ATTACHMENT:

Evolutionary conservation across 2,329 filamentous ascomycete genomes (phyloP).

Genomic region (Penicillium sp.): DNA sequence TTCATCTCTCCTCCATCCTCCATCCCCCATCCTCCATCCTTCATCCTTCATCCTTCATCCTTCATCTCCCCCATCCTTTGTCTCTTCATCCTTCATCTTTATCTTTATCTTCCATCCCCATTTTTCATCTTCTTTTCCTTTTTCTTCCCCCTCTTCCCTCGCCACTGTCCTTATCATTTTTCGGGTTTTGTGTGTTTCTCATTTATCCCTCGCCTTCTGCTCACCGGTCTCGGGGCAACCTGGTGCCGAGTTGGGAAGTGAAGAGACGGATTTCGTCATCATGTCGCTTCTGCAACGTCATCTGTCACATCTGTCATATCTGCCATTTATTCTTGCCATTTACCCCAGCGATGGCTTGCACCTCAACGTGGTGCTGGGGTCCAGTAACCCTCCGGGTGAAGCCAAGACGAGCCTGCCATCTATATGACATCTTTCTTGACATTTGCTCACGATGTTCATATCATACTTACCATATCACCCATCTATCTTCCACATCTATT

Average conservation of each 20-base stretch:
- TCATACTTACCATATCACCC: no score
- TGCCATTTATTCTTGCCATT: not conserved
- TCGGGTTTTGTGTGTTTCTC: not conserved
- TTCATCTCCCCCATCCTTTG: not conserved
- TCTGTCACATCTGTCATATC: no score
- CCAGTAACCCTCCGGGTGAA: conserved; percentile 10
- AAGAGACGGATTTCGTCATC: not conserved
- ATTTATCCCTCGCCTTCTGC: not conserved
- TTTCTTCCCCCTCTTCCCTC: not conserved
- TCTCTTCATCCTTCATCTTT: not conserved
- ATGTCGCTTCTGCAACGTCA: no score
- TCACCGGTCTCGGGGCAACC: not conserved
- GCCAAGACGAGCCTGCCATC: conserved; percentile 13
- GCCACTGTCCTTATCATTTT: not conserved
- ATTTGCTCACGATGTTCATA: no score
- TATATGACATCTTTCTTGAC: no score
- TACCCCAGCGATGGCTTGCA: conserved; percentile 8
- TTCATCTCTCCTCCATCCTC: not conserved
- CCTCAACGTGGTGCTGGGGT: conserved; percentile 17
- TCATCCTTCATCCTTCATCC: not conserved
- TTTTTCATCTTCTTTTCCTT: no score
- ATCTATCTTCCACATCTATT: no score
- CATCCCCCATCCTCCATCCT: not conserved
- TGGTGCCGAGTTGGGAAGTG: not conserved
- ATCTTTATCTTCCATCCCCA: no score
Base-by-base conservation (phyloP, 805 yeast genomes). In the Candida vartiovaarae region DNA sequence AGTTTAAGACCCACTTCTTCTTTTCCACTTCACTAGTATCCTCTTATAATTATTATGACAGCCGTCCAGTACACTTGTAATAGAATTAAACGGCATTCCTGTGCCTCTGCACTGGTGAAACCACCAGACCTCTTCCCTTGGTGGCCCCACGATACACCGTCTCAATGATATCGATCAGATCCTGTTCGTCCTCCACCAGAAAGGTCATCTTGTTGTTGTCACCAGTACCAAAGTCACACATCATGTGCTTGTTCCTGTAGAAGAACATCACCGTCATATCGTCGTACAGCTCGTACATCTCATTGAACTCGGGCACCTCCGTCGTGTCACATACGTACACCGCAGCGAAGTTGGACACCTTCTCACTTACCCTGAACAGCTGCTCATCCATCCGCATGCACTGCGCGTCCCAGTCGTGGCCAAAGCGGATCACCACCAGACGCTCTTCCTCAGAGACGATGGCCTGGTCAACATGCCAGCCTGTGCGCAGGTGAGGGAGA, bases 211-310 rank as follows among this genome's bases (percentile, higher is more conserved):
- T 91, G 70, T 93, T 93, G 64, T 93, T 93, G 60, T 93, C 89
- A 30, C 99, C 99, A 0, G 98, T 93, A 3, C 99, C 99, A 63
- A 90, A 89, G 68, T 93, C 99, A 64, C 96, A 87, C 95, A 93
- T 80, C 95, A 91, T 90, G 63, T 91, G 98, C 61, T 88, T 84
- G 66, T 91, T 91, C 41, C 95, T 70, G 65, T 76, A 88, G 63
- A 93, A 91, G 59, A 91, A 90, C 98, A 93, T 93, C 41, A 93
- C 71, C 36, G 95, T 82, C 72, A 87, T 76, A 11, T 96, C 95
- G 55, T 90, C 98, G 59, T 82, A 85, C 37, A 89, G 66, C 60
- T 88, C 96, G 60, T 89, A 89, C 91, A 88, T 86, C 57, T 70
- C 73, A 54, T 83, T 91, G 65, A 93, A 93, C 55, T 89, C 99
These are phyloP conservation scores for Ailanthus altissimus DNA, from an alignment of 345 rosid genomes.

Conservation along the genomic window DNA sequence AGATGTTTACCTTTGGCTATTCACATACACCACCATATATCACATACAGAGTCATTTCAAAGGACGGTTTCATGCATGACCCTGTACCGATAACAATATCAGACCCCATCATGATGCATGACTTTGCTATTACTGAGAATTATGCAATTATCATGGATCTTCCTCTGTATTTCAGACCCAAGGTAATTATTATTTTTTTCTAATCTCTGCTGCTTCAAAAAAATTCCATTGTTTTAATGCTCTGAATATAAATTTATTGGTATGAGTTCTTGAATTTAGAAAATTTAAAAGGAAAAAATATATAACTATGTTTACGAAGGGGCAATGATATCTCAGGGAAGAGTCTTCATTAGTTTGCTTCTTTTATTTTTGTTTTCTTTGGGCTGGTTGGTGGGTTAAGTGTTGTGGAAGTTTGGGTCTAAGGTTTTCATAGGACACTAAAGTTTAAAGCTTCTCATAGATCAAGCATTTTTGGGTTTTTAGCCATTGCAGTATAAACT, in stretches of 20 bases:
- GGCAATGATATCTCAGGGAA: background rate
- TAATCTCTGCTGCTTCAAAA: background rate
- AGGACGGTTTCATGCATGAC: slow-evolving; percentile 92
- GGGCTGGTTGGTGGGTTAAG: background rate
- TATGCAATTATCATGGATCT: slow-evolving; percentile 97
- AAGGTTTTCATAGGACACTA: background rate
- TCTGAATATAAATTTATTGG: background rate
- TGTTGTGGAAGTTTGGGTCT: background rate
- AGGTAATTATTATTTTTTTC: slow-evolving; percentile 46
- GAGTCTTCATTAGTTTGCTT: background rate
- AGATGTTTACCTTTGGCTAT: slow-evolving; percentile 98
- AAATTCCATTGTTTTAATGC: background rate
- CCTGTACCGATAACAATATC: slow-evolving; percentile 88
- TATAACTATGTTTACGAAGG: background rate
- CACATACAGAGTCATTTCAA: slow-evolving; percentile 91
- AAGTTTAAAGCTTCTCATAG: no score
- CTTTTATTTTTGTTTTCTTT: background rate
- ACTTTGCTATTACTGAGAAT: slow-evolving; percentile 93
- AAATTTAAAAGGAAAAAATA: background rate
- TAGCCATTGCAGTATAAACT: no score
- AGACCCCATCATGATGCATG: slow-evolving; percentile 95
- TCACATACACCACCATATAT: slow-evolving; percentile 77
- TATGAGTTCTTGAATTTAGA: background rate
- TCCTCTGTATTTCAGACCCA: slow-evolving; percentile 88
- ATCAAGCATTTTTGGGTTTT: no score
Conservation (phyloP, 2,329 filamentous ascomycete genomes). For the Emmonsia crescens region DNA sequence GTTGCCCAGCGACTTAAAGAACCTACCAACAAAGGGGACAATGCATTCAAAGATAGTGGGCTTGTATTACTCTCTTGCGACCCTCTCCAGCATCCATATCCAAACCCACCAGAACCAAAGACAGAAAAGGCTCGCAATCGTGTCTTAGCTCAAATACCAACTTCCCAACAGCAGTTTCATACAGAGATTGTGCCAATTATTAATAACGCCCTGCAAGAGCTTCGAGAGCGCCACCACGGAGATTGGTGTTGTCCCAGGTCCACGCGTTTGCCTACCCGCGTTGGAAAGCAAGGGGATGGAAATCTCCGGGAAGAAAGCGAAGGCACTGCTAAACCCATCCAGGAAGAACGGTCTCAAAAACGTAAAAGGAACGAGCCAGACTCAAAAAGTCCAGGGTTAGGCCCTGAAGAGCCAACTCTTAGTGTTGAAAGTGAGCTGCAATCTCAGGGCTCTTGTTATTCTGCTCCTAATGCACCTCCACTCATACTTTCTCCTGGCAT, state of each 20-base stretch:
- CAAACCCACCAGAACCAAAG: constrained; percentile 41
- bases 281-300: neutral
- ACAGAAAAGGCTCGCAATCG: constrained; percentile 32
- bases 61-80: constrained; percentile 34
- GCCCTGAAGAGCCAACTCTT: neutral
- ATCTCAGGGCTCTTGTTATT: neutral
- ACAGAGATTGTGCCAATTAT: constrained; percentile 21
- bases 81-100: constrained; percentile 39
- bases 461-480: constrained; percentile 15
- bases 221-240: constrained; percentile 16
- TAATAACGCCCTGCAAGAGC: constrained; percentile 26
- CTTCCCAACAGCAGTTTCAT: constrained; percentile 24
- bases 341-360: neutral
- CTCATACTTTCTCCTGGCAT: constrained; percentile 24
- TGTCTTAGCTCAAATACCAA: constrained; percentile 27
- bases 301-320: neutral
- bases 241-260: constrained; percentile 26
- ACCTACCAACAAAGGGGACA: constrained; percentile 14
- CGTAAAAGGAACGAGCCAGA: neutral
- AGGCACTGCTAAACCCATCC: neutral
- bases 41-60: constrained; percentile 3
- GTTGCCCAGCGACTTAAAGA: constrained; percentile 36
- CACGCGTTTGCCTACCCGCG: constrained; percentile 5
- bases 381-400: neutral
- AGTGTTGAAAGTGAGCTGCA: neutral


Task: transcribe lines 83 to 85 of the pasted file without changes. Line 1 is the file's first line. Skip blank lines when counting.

- bases 301-320: neutral
- bases 241-260: constrained; percentile 26
- ACCTACCAACAAAGGGGACA: constrained; percentile 14